2. I find this examination of the story through a discussion of its language fascinating. I believe that with titling the novel Sense and Sensibility, Jane was establishing a set of characteristics that are in fact stages in a person’s development. My belief in this comes out of the definitions provided in the appendix. My theory is that a person has three stages of development. The first is one that is not mentioned in the title by hinted at through the definitions that are supplied. I call this state “the raw state”. A person is influenced by his or her emotions and is a slave to his or her passions. Eventually a person grows and matures and reaches “Sensibility”. In this state, the person is beginning to put their emotional past behind them. According to the appendix, sensibility is defined as “capacity for refined emotional response to feelings and experiences” (303). The word capacity implies a transition in power. A person is gaining power over his or her emotions; he or she is refining them. However the transition is not fully complete because capacity means potential. A person who has reached “Sensibility” may be able to control their emotions but in a moment of weakness, this control could be lost. This is not the case for someone who has reached the “Sense” state. The definition for sense reads “possessing judgment and intelligence”. In my opinion, possession equals more power than capacity. A person in this last state owns his or her emotions. In fact, they have been replaced by the more logical judgment and intelligence.
    The sets of siblings in the story show the progression of someone from sensibility to sense. For example, Marianne and Elinor and their choice in men show the difference in their emotional capacity. Marianne falls for a man, John Willoughby, who fails to marry her because he is motivated by greed and marries the wealthy Sophia Grey. Instead Elinor falls for a man with better principles. Her heart goes to Edward Ferrars, a person more put together and “refined”. His brother, Robert is not in the same state as his brother. For example, he cannot hide the secret that his brother is engaged to Lucy Steele. The only exception to my theory is Lucy and her sister Anne. Despite an age difference between them, the older Anne acts in a manner I would associate with sensibility. She is unmarried and like the younger Ferrar brother, unable to keep her knowledge of Lucy’s and Edward’s engagement to herself.
    In this novel, there are states of development for the characters to inhabit. They can be based on maturity but a person, such as Anne Steele shows that backslide is possible. Overall, “Sense” and “Sensibility” serves as measuring sticks for the characters.

  3. I agree with Lauren’s analysis of the novel, especially while talking about the growth of both Elinor and Marianne and how they begin to exhibit each other’s characteristics. With this growth and character development in mind, I feel that the title Sense and Sensibility is suggesting that someone should not strictly act with sense or strictly act with sensibility; there needs to be a balance between the two concepts. Elinor, while acting with sense, almost misses her opportunity to be with the man she loves because she does not really show emotion or give any indication that her feelings for him are so strong. Marianne, by acting with sensibility, lets her emotions get the best of her, allowing her to fall in love with Willoughby, who ultimately deceives and hurts her. When both sisters show both sense and sensibility their situations improve and they are each happily married at the end of the novel.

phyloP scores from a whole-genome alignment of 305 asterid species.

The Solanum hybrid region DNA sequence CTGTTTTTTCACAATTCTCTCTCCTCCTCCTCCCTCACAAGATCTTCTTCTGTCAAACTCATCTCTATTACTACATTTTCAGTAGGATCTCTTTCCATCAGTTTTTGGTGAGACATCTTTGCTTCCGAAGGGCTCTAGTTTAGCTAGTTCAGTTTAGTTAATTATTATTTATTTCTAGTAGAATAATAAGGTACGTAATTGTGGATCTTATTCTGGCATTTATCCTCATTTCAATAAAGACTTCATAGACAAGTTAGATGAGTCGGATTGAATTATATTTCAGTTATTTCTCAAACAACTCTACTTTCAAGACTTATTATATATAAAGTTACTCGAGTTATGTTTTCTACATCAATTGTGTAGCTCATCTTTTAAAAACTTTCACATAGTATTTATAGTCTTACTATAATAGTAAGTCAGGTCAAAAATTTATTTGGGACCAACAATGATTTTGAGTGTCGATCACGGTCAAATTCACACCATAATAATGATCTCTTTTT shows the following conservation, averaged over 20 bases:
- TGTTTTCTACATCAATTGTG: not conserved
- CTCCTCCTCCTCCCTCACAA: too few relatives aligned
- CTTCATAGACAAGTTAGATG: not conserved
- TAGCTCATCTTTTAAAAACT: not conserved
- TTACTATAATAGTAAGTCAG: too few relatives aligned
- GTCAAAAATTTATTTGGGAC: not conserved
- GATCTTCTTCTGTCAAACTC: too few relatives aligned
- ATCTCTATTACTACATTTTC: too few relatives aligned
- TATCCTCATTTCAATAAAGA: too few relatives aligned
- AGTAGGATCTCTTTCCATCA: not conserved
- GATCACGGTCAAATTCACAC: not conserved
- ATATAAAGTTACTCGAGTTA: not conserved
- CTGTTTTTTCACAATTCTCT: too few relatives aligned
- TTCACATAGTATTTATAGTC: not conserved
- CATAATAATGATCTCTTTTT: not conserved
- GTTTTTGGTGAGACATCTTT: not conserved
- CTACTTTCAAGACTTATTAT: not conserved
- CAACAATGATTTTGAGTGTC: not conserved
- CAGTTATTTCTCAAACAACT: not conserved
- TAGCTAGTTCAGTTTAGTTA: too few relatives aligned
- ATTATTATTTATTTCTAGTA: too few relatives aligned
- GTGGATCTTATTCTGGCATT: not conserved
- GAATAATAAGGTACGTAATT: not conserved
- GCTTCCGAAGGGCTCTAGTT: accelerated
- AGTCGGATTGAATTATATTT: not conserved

Besides Elinor, I feel that Colonel Brandon also demonstrates sense. While he is in love with Marianne, she quickly dismisses him because he is not as outgoing as Willoughby and she is not drawn to him. Only when she begins to think more rationally and sees how caring and heroic Colonel Brandon is capable of being, does she marry him. Mrs. Dashwood, like Marianne, demonstrates sensibility. She is looked down upon by many people for her neglecting social or financial hierarchies. She is despised by Fanny Dashwood for encouraging a relationship between Elinor and Fanny’s brother, Edward, because he is expected to marry someone wealthy, which Elinor is not. Mrs. Dashwood has no real understanding or comprehension of Fanny’s issue with her daughter, making her look foolish.

  4. The narrative between Elinor and Mr. Willoughby (pages 242-249) offers an instance where Mr. Willoughby's "sense" butts heads with his perhaps newfound "sensibility." He is an example of relying too strongly on senses when the emotions of others are involved. We may want to raise discussion on whether it is better to have sense or better to have sensibility, or as Maureen has stated, a balance of both.